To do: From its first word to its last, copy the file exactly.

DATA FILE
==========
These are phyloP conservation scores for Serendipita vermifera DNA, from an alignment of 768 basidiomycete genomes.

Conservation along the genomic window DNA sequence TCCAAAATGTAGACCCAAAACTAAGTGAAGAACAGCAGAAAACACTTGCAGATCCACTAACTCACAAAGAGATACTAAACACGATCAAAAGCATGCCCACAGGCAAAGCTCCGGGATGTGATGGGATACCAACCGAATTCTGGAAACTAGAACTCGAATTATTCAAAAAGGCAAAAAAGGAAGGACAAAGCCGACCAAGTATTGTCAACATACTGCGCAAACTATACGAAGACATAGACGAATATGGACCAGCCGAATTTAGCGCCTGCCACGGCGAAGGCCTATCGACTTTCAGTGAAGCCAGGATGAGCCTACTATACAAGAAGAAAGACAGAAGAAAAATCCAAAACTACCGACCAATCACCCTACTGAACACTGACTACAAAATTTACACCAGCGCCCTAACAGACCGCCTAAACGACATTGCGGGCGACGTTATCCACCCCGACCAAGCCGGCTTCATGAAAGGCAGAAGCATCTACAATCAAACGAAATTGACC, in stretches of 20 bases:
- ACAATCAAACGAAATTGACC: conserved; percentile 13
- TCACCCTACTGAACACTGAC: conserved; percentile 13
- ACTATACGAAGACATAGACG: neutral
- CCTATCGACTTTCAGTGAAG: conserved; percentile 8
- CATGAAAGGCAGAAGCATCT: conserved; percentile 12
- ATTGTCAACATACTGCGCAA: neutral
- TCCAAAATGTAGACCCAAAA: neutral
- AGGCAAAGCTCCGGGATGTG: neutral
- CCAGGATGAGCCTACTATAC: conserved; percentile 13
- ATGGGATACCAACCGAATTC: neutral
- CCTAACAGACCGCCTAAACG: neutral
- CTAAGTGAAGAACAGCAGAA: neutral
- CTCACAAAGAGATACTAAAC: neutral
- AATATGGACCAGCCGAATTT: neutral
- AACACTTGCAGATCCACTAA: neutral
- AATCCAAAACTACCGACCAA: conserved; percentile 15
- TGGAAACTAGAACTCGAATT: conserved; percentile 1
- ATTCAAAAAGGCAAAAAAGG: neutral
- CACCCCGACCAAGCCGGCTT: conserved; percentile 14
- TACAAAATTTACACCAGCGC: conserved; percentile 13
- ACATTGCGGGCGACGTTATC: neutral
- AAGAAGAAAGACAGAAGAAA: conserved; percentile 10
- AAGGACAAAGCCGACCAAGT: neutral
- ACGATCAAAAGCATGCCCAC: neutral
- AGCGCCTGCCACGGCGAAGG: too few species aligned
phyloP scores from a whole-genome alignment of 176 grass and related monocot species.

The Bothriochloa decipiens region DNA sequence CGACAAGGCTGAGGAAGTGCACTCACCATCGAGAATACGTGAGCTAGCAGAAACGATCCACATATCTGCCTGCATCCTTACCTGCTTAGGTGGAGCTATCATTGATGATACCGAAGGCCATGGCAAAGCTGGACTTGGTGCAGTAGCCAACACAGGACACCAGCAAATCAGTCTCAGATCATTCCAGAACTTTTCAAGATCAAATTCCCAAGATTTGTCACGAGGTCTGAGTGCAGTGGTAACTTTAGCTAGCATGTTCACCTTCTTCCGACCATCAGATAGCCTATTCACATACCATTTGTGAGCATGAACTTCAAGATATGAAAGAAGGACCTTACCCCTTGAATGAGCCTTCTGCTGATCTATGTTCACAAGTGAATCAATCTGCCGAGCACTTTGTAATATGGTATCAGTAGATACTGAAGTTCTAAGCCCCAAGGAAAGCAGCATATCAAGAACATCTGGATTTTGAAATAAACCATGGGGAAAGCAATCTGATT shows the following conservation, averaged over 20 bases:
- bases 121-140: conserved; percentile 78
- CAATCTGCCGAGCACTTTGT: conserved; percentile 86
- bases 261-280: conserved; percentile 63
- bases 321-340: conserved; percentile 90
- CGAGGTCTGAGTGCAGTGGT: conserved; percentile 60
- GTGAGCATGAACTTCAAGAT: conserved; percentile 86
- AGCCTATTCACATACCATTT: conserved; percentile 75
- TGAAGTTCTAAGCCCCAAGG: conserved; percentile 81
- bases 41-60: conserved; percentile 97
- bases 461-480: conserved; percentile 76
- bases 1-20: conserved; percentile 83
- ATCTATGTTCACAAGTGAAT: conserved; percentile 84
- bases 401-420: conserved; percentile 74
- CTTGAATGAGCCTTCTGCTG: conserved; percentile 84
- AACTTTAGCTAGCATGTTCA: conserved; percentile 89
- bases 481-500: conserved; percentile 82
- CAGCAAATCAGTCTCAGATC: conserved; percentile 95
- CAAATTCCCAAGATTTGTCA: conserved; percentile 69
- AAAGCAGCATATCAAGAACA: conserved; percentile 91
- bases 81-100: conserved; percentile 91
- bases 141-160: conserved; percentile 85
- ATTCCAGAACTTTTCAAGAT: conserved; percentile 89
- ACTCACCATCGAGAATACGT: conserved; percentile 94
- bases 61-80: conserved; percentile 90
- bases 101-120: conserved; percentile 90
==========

These are phyloP conservation scores for Serendipita vermifera DNA, from an alignment of 768 basidiomycete genomes.

Conservation along the genomic window DNA sequence TCCAAAATGTAGACCCAAAACTAAGTGAAGAACAGCAGAAAACACTTGCAGATCCACTAACTCACAAAGAGATACTAAACACGATCAAAAGCATGCCCACAGGCAAAGCTCCGGGATGTGATGGGATACCAACCGAATTCTGGAAACTAGAACTCGAATTATTCAAAAAGGCAAAAAAGGAAGGACAAAGCCGACCAAGTATTGTCAACATACTGCGCAAACTATACGAAGACATAGACGAATATGGACCAGCCGAATTTAGCGCCTGCCACGGCGAAGGCCTATCGACTTTCAGTGAAGCCAGGATGAGCCTACTATACAAGAAGAAAGACAGAAGAAAAATCCAAAACTACCGACCAATCACCCTACTGAACACTGACTACAAAATTTACACCAGCGCCCTAACAGACCGCCTAAACGACATTGCGGGCGACGTTATCCACCCCGACCAAGCCGGCTTCATGAAAGGCAGAAGCATCTACAATCAAACGAAATTGACC, in stretches of 20 bases:
- ACAATCAAACGAAATTGACC: conserved; percentile 13
- TCACCCTACTGAACACTGAC: conserved; percentile 13
- ACTATACGAAGACATAGACG: neutral
- CCTATCGACTTTCAGTGAAG: conserved; percentile 8
- CATGAAAGGCAGAAGCATCT: conserved; percentile 12
- ATTGTCAACATACTGCGCAA: neutral
- TCCAAAATGTAGACCCAAAA: neutral
- AGGCAAAGCTCCGGGATGTG: neutral
- CCAGGATGAGCCTACTATAC: conserved; percentile 13
- ATGGGATACCAACCGAATTC: neutral
- CCTAACAGACCGCCTAAACG: neutral
- CTAAGTGAAGAACAGCAGAA: neutral
- CTCACAAAGAGATACTAAAC: neutral
- AATATGGACCAGCCGAATTT: neutral
- AACACTTGCAGATCCACTAA: neutral
- AATCCAAAACTACCGACCAA: conserved; percentile 15
- TGGAAACTAGAACTCGAATT: conserved; percentile 1
- ATTCAAAAAGGCAAAAAAGG: neutral
- CACCCCGACCAAGCCGGCTT: conserved; percentile 14
- TACAAAATTTACACCAGCGC: conserved; percentile 13
- ACATTGCGGGCGACGTTATC: neutral
- AAGAAGAAAGACAGAAGAAA: conserved; percentile 10
- AAGGACAAAGCCGACCAAGT: neutral
- ACGATCAAAAGCATGCCCAC: neutral
- AGCGCCTGCCACGGCGAAGG: too few species aligned
phyloP scores from a whole-genome alignment of 176 grass and related monocot species.

The Bothriochloa decipiens region DNA sequence CGACAAGGCTGAGGAAGTGCACTCACCATCGAGAATACGTGAGCTAGCAGAAACGATCCACATATCTGCCTGCATCCTTACCTGCTTAGGTGGAGCTATCATTGATGATACCGAAGGCCATGGCAAAGCTGGACTTGGTGCAGTAGCCAACACAGGACACCAGCAAATCAGTCTCAGATCATTCCAGAACTTTTCAAGATCAAATTCCCAAGATTTGTCACGAGGTCTGAGTGCAGTGGTAACTTTAGCTAGCATGTTCACCTTCTTCCGACCATCAGATAGCCTATTCACATACCATTTGTGAGCATGAACTTCAAGATATGAAAGAAGGACCTTACCCCTTGAATGAGCCTTCTGCTGATCTATGTTCACAAGTGAATCAATCTGCCGAGCACTTTGTAATATGGTATCAGTAGATACTGAAGTTCTAAGCCCCAAGGAAAGCAGCATATCAAGAACATCTGGATTTTGAAATAAACCATGGGGAAAGCAATCTGATT shows the following conservation, averaged over 20 bases:
- bases 121-140: conserved; percentile 78
- CAATCTGCCGAGCACTTTGT: conserved; percentile 86
- bases 261-280: conserved; percentile 63
- bases 321-340: conserved; percentile 90
- CGAGGTCTGAGTGCAGTGGT: conserved; percentile 60
- GTGAGCATGAACTTCAAGAT: conserved; percentile 86
- AGCCTATTCACATACCATTT: conserved; percentile 75
- TGAAGTTCTAAGCCCCAAGG: conserved; percentile 81
- bases 41-60: conserved; percentile 97
- bases 461-480: conserved; percentile 76
- bases 1-20: conserved; percentile 83
- ATCTATGTTCACAAGTGAAT: conserved; percentile 84
- bases 401-420: conserved; percentile 74
- CTTGAATGAGCCTTCTGCTG: conserved; percentile 84
- AACTTTAGCTAGCATGTTCA: conserved; percentile 89
- bases 481-500: conserved; percentile 82
- CAGCAAATCAGTCTCAGATC: conserved; percentile 95
- CAAATTCCCAAGATTTGTCA: conserved; percentile 69
- AAAGCAGCATATCAAGAACA: conserved; percentile 91
- bases 81-100: conserved; percentile 91
- bases 141-160: conserved; percentile 85
- ATTCCAGAACTTTTCAAGAT: conserved; percentile 89
- ACTCACCATCGAGAATACGT: conserved; percentile 94
- bases 61-80: conserved; percentile 90
- bases 101-120: conserved; percentile 90